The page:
Community groups are asking Community Reinvestment Act regulators to accurately assess KeyBank's poor performance and broken promises.
Federal regulators should downgrade KeyBank’s CRA rating and launch a redlining investigation into its mortgage lending – or risk signaling that banks are free to ignore their obligations and break promises to the public.
That’s why scores of community groups have formally requested that the Cleveland-based mortgage giant face consequences, in a letter to the regulators that are currently conducting KeyBank’s CRA exam. Regulators should downgrade KeyBank’s CRA rating, investigate its mortgage lending performance for redlining and hold the bank accountable for public commitments it made in pursuit of its 2016 merger with First Niagara Bank, NCRC and over 80 organizations throughout KeyBank’s footprint wrote in the letter.
As the banking industry continues to consolidate, it is increasingly urgent that the public and regulators hold banks accountable to serve all communities – not just the wealthy and powerful. Bank services are critical to the country’s growth and stability, and equally critical to local economies. That is why banks are required to serve the entirety of the communities in which they do business. This is no mere moral assertion or abstract notion. It is codified law, affirmed many times over by the Supreme Court. It is a tangible and enforceable obligation that goes hand in hand with the numerous privileges that come with a federal bank charter.
KeyBank knew its merger with First Niagara would trigger heightened scrutiny, and entered into a Community Benefits Agreement negotiated with NCRC and its members to address regulatory issues with the application. KeyBank made numerous commitments to increase CRA-eligible activity. KeyBank also committed to job retention in the First Niagara Bank region in an agreement with Senator Chuck Schumer and U.S. Representative Brian Higgins.
In its October 2015 investor presentation about the First Niagara merger, KeyBank noted the “cost synergies” that provided a “strong upside for shareholders” and “high degree of market overlap accelerates benefit realization.” One would expect that given KeyBank’s legal obligation to communities, and its public commitments, KeyBank’s merger “cost synergies” would amplify the merger’s public benefit.
Unfortunately, although the merger was profitable, KeyBank ignored its obligations once the merger closed. A November 2022 report from NCRC, REDLINED: KeyBank Failed Black America Despite Its Commitments to Improve, showed that KeyBank drastically reduced its share of home purchase lending to borrowers with low and moderate incomes after regulators approved the merger from which bank executives had promised to increase such lending. The numbers also showed that KeyBank had the lowest percentage of mortgage originations to Black borrowers among the 50 largest mortgage lenders and that the bank appeared to have engaged in systematic redlining.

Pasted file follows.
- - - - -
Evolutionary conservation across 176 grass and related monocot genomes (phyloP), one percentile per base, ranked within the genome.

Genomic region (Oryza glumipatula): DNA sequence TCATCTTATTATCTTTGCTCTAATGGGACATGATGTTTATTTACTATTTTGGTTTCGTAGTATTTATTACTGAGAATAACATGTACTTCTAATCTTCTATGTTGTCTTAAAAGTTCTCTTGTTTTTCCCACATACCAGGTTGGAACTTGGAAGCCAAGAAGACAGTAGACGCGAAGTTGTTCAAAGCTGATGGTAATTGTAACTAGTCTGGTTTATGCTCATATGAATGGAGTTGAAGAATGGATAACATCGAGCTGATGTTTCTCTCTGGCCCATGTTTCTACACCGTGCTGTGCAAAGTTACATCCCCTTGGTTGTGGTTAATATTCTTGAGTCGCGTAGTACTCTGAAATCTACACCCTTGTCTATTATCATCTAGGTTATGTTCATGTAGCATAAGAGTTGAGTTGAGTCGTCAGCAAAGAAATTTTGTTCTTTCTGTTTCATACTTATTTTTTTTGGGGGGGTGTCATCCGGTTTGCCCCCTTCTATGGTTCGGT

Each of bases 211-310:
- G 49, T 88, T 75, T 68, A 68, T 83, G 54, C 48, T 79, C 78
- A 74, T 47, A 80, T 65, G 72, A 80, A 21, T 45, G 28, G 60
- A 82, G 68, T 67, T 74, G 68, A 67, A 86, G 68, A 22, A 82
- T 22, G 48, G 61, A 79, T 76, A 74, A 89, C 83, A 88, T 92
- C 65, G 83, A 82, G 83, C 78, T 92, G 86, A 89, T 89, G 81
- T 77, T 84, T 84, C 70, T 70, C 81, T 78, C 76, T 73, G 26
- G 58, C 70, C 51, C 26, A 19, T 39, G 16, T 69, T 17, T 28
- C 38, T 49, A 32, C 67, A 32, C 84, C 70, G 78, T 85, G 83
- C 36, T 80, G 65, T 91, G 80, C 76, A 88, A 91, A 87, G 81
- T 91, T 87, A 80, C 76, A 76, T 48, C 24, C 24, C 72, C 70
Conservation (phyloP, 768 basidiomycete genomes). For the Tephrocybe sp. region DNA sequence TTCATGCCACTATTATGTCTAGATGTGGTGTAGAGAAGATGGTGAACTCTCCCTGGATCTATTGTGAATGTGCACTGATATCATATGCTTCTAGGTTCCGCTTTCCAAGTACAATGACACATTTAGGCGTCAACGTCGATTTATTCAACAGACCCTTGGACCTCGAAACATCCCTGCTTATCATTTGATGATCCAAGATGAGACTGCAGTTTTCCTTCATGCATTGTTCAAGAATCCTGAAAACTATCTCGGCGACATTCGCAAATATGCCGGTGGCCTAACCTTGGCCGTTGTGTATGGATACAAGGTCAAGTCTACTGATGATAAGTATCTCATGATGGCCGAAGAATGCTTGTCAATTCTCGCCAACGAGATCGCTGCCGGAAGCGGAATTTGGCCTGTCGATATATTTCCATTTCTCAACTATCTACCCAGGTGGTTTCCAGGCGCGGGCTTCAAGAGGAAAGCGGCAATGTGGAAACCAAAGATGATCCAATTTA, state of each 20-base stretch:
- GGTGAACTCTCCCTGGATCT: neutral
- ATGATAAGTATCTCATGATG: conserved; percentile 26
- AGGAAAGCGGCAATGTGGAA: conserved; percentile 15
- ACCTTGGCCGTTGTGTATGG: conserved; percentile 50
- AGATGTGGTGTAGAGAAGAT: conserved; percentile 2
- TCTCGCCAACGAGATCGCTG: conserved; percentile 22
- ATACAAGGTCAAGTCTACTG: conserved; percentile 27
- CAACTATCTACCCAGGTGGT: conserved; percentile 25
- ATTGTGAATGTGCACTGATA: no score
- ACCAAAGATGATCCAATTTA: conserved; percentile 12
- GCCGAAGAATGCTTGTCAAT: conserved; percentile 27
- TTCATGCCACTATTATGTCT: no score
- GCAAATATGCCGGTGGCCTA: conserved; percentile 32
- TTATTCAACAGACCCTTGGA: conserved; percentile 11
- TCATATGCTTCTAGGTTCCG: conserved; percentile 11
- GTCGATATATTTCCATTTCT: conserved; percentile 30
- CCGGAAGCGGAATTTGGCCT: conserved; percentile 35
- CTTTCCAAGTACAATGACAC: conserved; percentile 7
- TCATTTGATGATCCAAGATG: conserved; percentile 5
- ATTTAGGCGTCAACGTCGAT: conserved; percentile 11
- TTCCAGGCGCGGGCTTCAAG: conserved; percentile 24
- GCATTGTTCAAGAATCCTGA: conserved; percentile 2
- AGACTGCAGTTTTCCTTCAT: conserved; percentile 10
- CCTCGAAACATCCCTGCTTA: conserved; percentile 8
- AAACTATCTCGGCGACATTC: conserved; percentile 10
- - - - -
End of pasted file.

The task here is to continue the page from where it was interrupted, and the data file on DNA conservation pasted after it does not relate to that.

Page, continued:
KeyBank failed Black borrowers and failed low- and moderate-income communities. And the new cash generated by those “cost synergies” got paid out to shareholders in a massive post-merger hike in the bank’s dividend, rather than invested into fulfilling its CBA promises.
Yet for all that, regulators gave KeyBank an Outstanding rating in its December 2020 CRA Performance Evaluation.
KeyBank’s new CRA exam takes place this month. The Office of the Comptroller of the Currency (OCC) should downgrade KeyBank’s CRA rating and launch a redlining investigation of its mortgage lending. The OCC and Federal Reserve should also demand a higher standard of accountability when it comes to public commitments banks make while seeking merger approval. These commitments cannot be empty promises without consequences.
KeyBank’s betrayals offer a concrete opportunity not only to aid the communities it has neglected, but to signal to the whole industry that banks must keep their merger-related promises. Without stricter enforcement of CRA and other banking laws, banks will continue to consolidate, focus their services on wealthier communities and place shareholder profits ahead of their legal obligations to provide services to the entire communities in which they operate.
Banks exist for a public purpose. One of their purposes is to provide fair and responsible loans and services to the entire community, not just the wealthy and powerful. Banks must be responsive to local needs following mergers and honor their commitments to communities. If they fail, regulators ought to hold them accountable – not label them “Outstanding.”
Catherine Petrusz is NCRC’s Senior CRA Analyst.
Image courtesy of Can Pac Swire via Flickr.